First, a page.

I realize this would also be an inefficient setup. (I don't know enough about refrigeration to tell you how inefficient.) Consider the benefits, though. You wouldn't need any battery at all! Also, if there was no sunlight, or the system was left shutdown while you were away (I always turn everything off and bring my one solar panel inside when I leave my system, but I have a propane refrigerator), all you would have to do is show up with three or four, or maybe five or six, bags of ice to immediately "jump start" things so all the food you brought with you doesn't go bad waiting for the solar to charge the batteries!

Edit to add one more advantage: On those days when you're not using the refrigerator, you wouldn't have the weight of the ice or the big battery you would have needed.
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Old 05-03-2018, 07:09   #37
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Re: Ice as a battery

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75% of my adult life has been spent in such places, even in cities with many millions.

Globally speaking, drinking water on tap is exceptional not the norm.

Most people on the planet need to fetch and carry water (of any kind) for the household.
True, but the vast majority of CF members are in the 5% of top wealth earners in the world and mostly live in the US. So is tap water generally safe to drink in the USA?

Owly stated that he believes a WM is an essential piece of equipment on board, which he is perfectly entitled to do. Personally I disagree.

I don't remember the Hisocks using a WM in the film Beyond the West Horizon, and they did visit some exotic places. Sadly now pay per view and removed from YT by Sailing channel, which is just bad form.

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Old 05-03-2018, 07:17   #38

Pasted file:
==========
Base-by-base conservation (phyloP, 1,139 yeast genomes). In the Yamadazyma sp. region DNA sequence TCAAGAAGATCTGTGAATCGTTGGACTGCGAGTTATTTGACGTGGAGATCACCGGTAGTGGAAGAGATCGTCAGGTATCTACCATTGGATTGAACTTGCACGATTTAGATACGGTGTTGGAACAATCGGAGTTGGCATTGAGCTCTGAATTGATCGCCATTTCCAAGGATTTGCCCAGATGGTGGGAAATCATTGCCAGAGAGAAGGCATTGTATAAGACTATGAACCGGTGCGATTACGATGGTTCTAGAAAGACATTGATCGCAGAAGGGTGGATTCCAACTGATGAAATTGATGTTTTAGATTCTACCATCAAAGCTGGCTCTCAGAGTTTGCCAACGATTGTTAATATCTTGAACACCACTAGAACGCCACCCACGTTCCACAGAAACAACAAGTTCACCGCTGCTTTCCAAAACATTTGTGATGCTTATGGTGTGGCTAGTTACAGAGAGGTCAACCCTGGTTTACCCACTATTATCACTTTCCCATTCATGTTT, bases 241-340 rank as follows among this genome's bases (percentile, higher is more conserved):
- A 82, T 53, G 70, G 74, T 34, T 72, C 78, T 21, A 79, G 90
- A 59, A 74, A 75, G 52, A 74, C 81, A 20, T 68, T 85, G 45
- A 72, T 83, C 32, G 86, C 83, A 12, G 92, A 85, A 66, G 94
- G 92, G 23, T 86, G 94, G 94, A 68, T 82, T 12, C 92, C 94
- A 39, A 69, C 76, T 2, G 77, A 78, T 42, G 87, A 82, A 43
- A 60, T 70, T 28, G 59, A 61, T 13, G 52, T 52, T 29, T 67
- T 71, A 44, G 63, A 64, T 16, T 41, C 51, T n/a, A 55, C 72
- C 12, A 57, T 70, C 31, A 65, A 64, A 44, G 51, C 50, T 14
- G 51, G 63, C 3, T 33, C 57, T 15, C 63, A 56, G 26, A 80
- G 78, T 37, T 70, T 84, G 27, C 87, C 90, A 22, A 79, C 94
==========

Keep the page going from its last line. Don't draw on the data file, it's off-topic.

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Re: Ice as a battery

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Long motoring and genny runs with low loading are more productive sources of "free excess" power, but without some very skilled electric/computer engineering, a knowledgeable human will need to act as controller.
Quite and can't help but think of the "keep it simple" suggestion when reading this thread, when it all goes pear shaped in the back end of beyond.



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Old 05-03-2018, 07:31   #39
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Re: Ice as a battery

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So is tap water generally safe to drink in the USA?
Wealthy and large communities are mostly fine. Poorer and small ones not so much.

Monitoring and reporting is woefully inadequate for over 25% of the population in violation of federal law.

Nearly 6,000 water systems are in violation for lead, including 30+ large cities. Contamination by polyfluoroalkyl and perfluoroalkyl substances is increasingly common.

And note regs for bottled water are less stringent than for tap water.

Quote:
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Owly stated that he believes a WM is an essential piece of equipment on board, which he is perfectly entitled to do.
Many goods once rare luxuries have increasingly been seen as "necessities".

Clean drinking water obviously is, but how/where you get it is obviously a matter of opinion and preference.

Being in control of that as I travel around the world would IMO have great value.
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Old 05-03-2018, 07:42   #40
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Re: Ice as a battery

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What I was thinking of was something more like an icebox--a refrigerator that uses ice, kept in a separate compartment, to keep it cool--only with a built-in ice maker. Whenever there was power, unless the ice compartment was already full, the ice maker would dump in more ice. As the ice melts, the water would get recirculated and held in a tank before being sent back to the ice maker. The ice compartment would have to be designed in such a way that it wouldn't get jammed and the melt water could always escape, which might be more difficult than I imagine.